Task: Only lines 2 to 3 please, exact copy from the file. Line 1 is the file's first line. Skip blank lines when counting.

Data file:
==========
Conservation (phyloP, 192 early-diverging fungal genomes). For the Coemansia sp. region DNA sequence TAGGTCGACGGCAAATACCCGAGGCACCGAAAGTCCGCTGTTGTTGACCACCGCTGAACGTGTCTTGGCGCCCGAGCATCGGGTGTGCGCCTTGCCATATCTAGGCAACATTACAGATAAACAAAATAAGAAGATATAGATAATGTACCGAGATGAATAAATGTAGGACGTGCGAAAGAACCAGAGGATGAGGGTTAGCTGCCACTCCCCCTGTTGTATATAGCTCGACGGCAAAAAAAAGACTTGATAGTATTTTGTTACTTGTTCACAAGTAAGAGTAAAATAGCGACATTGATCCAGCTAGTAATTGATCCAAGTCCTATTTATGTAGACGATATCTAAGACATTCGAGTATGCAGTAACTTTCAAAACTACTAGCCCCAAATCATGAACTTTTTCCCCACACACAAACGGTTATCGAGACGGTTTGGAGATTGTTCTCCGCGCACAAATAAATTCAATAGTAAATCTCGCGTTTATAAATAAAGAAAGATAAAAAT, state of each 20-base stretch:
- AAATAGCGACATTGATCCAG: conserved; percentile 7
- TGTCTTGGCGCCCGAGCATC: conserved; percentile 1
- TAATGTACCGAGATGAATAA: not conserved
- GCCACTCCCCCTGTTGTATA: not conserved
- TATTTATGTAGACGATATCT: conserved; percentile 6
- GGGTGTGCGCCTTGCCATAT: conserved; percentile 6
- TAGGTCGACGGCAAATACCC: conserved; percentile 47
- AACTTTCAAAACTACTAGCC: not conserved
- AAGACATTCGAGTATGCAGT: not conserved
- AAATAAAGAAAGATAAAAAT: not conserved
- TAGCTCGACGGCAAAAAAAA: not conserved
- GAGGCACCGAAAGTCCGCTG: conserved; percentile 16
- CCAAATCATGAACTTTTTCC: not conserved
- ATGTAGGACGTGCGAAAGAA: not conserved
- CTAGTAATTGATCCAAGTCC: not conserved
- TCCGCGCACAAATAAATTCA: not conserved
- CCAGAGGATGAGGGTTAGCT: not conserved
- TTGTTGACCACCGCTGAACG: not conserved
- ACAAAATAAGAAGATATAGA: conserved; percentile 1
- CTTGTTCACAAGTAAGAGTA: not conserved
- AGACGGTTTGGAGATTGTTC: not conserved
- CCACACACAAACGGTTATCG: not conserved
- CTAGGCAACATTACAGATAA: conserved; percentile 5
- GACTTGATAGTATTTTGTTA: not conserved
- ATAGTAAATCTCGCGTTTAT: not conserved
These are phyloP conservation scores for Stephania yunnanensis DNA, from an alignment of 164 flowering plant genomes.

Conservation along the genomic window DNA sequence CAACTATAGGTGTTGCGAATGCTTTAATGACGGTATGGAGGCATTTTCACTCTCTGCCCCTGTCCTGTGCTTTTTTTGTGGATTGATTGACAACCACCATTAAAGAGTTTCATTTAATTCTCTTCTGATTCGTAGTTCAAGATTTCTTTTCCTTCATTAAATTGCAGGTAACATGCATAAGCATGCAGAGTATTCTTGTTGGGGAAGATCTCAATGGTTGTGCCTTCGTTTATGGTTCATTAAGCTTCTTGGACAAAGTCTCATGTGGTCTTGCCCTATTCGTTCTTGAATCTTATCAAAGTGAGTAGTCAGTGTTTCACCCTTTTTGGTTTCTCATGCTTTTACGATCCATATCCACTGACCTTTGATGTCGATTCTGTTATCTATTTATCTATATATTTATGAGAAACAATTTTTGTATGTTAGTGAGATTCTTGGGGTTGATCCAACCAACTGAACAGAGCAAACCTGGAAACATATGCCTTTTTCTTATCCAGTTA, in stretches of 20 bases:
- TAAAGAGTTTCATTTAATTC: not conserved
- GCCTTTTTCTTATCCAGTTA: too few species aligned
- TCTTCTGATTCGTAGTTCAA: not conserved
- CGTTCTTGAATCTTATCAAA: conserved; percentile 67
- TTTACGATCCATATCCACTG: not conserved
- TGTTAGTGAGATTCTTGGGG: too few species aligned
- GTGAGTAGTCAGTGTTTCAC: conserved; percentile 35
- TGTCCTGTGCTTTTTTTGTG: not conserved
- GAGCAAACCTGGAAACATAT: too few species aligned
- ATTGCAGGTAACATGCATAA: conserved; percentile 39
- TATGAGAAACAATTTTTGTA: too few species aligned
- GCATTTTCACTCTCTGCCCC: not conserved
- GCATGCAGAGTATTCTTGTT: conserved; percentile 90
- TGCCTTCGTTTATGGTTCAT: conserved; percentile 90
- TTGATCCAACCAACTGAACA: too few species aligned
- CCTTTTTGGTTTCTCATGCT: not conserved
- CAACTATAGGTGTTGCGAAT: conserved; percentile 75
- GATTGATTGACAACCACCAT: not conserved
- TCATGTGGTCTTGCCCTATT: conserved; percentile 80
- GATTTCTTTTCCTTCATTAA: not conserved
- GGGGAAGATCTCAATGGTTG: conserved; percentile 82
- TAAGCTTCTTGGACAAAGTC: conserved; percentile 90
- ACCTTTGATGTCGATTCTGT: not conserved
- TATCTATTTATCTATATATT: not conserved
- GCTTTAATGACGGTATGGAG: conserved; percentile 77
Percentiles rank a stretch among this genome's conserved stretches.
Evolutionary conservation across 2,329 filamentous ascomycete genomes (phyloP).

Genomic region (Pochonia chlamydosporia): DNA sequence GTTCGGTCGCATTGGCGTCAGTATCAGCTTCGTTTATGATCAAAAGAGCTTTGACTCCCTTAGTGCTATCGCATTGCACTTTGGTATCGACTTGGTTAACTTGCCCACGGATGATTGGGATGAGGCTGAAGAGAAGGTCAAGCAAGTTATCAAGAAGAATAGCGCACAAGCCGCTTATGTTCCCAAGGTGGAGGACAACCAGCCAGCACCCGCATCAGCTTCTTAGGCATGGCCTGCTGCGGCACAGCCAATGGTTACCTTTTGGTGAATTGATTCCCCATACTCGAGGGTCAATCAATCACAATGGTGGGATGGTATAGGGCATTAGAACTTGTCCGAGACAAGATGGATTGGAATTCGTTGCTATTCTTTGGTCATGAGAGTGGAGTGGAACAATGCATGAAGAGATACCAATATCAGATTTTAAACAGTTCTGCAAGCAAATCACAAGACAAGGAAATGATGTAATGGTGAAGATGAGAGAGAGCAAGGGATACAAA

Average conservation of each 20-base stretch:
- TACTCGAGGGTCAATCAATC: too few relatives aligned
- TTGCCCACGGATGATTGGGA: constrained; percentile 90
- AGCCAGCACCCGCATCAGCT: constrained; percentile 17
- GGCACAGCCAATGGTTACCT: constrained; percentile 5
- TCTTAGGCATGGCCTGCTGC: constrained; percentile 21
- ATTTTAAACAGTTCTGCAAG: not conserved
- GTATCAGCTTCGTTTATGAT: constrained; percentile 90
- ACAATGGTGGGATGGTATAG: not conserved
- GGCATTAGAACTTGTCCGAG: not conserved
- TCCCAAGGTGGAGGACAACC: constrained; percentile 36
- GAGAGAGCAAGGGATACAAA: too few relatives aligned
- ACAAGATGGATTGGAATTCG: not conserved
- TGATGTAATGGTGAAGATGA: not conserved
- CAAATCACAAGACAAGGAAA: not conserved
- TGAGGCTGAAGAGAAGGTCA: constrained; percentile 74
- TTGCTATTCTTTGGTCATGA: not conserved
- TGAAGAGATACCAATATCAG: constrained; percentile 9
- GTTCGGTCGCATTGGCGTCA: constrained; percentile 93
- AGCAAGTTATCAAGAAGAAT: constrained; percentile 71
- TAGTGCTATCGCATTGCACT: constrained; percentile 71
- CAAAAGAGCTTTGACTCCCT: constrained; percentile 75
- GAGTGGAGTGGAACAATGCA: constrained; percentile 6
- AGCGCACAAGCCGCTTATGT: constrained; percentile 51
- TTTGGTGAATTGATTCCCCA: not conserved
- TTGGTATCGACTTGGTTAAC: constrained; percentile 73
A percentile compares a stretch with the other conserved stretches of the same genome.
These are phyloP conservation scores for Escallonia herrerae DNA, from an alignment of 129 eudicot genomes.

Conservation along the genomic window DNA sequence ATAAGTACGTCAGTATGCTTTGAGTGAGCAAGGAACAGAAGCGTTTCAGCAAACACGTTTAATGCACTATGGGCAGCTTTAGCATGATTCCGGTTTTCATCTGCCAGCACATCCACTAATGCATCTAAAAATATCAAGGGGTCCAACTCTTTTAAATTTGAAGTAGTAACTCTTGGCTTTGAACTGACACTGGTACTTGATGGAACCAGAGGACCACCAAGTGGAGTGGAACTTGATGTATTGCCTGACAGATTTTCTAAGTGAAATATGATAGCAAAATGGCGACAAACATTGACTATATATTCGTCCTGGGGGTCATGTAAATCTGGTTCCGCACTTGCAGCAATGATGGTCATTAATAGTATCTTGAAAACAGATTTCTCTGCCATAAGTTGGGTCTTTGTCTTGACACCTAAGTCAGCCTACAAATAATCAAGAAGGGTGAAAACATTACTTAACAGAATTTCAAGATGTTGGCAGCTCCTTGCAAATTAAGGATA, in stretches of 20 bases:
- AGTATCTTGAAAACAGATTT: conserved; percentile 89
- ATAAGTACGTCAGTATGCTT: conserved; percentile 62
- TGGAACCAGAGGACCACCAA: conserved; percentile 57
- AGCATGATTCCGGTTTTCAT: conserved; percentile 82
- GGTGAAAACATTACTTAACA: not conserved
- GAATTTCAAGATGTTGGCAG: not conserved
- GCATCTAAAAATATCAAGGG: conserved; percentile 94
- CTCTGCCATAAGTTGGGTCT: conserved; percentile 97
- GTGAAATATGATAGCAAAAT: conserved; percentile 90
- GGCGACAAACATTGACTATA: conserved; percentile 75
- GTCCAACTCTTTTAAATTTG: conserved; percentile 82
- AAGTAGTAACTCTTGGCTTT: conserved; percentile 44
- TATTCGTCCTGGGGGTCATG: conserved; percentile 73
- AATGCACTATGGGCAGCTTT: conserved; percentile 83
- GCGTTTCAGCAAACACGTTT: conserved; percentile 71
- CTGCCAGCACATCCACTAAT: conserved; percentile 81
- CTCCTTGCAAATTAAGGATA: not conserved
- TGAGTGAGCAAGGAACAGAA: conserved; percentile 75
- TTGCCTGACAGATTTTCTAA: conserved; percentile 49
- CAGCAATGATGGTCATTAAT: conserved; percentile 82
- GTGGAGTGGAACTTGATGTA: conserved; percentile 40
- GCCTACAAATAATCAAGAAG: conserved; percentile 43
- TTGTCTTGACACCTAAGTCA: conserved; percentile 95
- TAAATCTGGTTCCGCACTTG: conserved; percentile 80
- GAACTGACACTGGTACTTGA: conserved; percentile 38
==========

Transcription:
- AAATAGCGACATTGATCCAG: conserved; percentile 7
- TGTCTTGGCGCCCGAGCATC: conserved; percentile 1